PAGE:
Language, Culture, Human Brain, and Consciousness

Language, Culture, Human Brain, and Consciousness

Human being are social creatures. A large part of brain/mind is for social functions. In a foreign land, because of the language barrier, those functions are rarely carried out, thus those parts of brain rarely exercised, and might go into hibernation for a long time.

Even foreigners/immigrants choose to stay within their ethnic communities oversea, these communities don’t form a large society at all, thus lack many social functions the brain needs to develop itself socially.

As a foreigner, s/he cannot feel any more those things s/he used to feel strongly. S/he cannot continue the social learning/development of the brain/consciousness, thus cut off from the life path s/he has been on (whether s/he is consciously aware of it or not).

Unless the foreigner can fully embrace the new culture and overcome the language barrier, thus get in touch with those collective social functions (attributes of the social space), the foreigner cannot overcome herself/himself and continue her/his growth or worse, s/he gradually dies socially.

Yes, the brain needs to be used socially, thus many aspects of it can develop as a space. These strong feelings, after all, are experience of brain of the social space. For example, the experience of no thinking and just experiencing.

With the mother culture, the brain develops in an organic way as the person grows. After the language development stage, the brain starts to develop socially. Compared to the brain development during the language acquiring stage, which happens naturally and most people or all people are able to accomplish without a problem, this stage of brain social development takes extraordinary individual efforts, and most people are not able to develop this stage consciously and completely.  The compulsory schooling and various other crowd control techniques are adopted by the ruling class to intentionally restrain its development and thus for many many people, this stage of brain development is not very much started and thus they stay as very dependent and immature people.



Filed under Chan/Zen, Foreign Experience, unschooling

5 responses to “Language, Culture, Human Brain, and Consciousness

  1. Jen.

    Then the difficulty with social growth also applies to non-foreigners though I can understand if foreigners have even greater difficulty. I definitely believe that foreigners should open their mind to the beauty and ugliness that is in every culture, including their own, but many do not want to explore this new world they are now immersed in. There is this fear, I think, that if they were to embrace a new culture, they would lose their identity. It goes back to Ethan’s point about how we think our identity is solid, instead of plastic, ever-changing and mutable. They don’t recognize that just the fact that they are now living in a different country has already changed their identity in some way because now, instead of just saying that they are simply a national of their mother country, they are also an ex-pat in this foreign one. So the social growth problem for foreigners goes beyond how we are schooled, but I think it is simply human nature to want to grasp tightly to things that we want to believe are absolute truths. I think it is human nature to want to be grounded in our own identity. I do think schools have a role in shaping our way of thinking, but also our way of thinking shapes how we are schooled. If a foreign student refuses to take classes that will broaden their cultural horizons, or refuses to absorb material that will open their minds, there is little an educator can do with them, and their closed-minded attitude goes beyond their previous educational training, with greater influences taken from their culture and culture identity. Anyways, this can be a big topic so I’ll stop here!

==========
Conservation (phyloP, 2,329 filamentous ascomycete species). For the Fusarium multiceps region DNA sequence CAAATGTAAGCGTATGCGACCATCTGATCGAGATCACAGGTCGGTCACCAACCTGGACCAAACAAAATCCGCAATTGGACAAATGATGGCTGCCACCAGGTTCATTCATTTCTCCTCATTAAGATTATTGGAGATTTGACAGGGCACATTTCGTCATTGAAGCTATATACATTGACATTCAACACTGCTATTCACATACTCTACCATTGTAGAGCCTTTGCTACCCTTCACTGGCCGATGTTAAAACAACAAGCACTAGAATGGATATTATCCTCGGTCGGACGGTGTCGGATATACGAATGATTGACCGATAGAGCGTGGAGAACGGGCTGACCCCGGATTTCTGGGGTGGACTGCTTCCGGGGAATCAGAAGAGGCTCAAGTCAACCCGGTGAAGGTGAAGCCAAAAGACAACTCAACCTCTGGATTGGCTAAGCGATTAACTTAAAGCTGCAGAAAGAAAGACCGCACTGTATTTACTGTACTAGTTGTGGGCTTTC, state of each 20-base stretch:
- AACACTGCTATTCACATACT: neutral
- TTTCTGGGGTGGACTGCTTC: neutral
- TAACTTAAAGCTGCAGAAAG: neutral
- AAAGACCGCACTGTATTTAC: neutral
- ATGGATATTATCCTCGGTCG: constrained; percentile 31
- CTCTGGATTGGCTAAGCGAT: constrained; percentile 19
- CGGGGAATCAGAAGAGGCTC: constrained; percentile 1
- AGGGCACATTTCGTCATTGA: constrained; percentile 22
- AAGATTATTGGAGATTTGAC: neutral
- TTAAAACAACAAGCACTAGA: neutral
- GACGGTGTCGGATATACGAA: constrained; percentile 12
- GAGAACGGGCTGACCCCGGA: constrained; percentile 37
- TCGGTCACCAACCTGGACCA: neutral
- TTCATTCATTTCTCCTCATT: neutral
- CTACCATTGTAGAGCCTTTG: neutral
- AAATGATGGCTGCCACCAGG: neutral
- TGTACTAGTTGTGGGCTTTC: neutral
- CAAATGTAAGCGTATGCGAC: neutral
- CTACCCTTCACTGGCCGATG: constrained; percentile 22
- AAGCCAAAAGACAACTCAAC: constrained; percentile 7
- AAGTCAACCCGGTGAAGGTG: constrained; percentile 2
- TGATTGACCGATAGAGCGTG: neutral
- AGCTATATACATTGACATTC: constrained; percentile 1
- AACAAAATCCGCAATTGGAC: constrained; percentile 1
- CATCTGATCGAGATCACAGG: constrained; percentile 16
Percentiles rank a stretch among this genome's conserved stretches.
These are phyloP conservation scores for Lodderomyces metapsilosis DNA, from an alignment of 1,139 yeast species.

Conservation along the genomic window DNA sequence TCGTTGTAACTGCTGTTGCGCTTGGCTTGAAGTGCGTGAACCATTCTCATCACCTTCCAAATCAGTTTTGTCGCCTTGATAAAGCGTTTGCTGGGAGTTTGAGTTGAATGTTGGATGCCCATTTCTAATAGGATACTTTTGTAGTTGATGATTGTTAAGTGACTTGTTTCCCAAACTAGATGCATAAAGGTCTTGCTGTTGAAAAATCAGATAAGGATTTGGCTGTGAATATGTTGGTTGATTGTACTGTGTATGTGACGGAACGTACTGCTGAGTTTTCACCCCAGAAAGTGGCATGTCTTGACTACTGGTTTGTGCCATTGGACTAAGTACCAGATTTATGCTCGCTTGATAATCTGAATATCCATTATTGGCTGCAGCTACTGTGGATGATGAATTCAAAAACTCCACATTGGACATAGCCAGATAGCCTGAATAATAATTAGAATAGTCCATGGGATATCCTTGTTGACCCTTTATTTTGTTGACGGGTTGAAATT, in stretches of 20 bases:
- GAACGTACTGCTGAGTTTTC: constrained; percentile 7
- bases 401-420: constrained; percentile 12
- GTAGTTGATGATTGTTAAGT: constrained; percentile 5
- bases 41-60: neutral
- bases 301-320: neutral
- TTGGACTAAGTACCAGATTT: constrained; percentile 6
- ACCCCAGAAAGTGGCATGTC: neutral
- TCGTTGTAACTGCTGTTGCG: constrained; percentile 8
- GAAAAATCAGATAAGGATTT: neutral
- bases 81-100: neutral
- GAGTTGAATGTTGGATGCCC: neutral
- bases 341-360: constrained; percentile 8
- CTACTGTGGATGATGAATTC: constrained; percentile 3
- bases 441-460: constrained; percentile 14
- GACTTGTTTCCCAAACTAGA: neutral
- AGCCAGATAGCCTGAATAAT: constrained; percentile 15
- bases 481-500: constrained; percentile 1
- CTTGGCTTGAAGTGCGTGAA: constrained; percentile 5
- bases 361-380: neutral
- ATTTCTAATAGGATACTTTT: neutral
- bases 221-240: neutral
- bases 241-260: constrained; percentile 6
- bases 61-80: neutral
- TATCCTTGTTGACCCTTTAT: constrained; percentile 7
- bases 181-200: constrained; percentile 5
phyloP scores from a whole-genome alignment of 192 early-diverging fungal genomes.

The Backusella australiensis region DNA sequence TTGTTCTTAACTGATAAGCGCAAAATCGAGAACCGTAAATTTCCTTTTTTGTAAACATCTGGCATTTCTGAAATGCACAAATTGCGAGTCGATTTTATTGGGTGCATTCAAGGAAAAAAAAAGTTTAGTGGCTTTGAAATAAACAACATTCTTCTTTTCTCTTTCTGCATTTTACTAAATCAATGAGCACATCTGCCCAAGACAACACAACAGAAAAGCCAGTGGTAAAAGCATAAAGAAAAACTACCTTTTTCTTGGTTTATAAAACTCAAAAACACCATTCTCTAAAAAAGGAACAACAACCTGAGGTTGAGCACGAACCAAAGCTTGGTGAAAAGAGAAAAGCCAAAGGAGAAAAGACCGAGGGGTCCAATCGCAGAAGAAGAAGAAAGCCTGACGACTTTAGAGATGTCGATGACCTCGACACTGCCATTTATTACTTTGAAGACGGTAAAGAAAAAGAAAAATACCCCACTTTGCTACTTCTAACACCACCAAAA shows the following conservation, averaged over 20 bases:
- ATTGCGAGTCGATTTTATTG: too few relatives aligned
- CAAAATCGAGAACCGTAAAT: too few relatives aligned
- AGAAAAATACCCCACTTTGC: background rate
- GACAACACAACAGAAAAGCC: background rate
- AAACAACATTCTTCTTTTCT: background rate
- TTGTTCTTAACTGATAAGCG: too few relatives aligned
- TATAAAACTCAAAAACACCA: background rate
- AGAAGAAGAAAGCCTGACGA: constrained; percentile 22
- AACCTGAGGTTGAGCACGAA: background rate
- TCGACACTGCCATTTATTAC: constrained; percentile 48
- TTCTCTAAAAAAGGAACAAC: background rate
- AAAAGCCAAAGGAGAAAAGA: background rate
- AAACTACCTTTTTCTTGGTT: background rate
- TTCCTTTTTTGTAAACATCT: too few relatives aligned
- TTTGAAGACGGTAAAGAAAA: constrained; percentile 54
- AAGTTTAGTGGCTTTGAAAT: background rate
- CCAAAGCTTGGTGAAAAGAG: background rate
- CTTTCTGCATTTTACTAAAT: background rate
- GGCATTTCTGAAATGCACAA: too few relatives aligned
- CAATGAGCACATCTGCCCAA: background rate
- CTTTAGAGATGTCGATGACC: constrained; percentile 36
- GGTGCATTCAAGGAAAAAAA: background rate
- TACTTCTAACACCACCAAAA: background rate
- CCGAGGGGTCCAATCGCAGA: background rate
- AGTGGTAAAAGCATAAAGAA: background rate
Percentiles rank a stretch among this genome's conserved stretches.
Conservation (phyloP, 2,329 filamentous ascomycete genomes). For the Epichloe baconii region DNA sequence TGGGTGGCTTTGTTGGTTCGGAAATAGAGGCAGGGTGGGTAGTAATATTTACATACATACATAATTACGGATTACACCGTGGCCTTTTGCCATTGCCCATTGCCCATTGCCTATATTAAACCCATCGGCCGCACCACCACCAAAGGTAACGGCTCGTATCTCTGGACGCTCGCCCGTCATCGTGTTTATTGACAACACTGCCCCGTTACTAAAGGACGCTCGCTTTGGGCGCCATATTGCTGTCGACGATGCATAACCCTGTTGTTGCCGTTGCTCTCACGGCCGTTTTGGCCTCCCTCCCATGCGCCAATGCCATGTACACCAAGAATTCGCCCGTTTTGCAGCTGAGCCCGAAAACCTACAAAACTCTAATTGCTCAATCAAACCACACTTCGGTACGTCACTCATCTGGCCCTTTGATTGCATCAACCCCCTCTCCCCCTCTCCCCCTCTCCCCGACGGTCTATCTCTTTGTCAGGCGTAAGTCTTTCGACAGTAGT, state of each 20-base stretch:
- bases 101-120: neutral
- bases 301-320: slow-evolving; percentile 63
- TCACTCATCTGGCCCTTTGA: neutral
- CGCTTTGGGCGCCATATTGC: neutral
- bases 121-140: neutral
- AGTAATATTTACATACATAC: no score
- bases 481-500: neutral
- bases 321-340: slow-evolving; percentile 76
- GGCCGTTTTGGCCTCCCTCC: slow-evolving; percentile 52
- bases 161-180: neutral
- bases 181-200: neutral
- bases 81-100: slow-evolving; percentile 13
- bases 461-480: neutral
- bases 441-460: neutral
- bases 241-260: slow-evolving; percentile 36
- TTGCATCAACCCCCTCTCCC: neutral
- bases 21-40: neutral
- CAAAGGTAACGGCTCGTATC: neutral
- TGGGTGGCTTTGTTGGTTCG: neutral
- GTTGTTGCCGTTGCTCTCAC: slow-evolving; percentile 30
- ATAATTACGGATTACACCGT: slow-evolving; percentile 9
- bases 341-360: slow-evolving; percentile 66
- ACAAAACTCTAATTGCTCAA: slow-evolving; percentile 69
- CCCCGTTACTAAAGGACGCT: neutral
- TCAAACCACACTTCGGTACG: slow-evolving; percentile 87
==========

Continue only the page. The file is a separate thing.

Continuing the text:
2. David

    Just a quick question to settle an arguement. If someone leaves there mother country at the age of 6 to 8 and moves to another country where they speak a completely different langauge for the next 15 years when they return to there home country will they be able to speak their mother toungue, considering they never spoke their mother language the whole time they were living overseas.

  3. Jen, I agree with what you said. Good point.

  4. To David: I don’t know if they will forget their mother toungue, considering the very yourng age when they left their mother culture and never spoke its langage again. Generally speaking, a 6 or 8 years old’s language is not very developed. Although a kid that age can speak a lot, but I think a lot of words are not learned yet and a lot of topics (for example, finance and stock market words) haven’t been touched on yet. So the first stage of brain development in the mother culutre, e.g. the langage development stage, is not completed. Not even mention the social development stage of the brain. That 6 or 8 years old’s brain hasn’t been through the social development in the mother culture at all. Thus the mother culture is probably very new to them when they go back 15 years later.

    However, if their mother toungue is not totally forgotten and they find it no problem to talk to people generally, then without the language barrier, it should be very easy for them to finish the language development stage and continue on the social development stage of the brain.

    Anyhow, I don’t have this kind of experience, and haven’t have a chance to check this up with any people who have been through this kind of experience. What I said here is mostly a guess based on what I know. Hope this will be a little helpful to you. And I think you can find people who have this kind of experience to find out whether this is true or not.

  5. Pingback: Exercise your consciousness « A hacker of the Internet for the purpose of growth, fun, and creation

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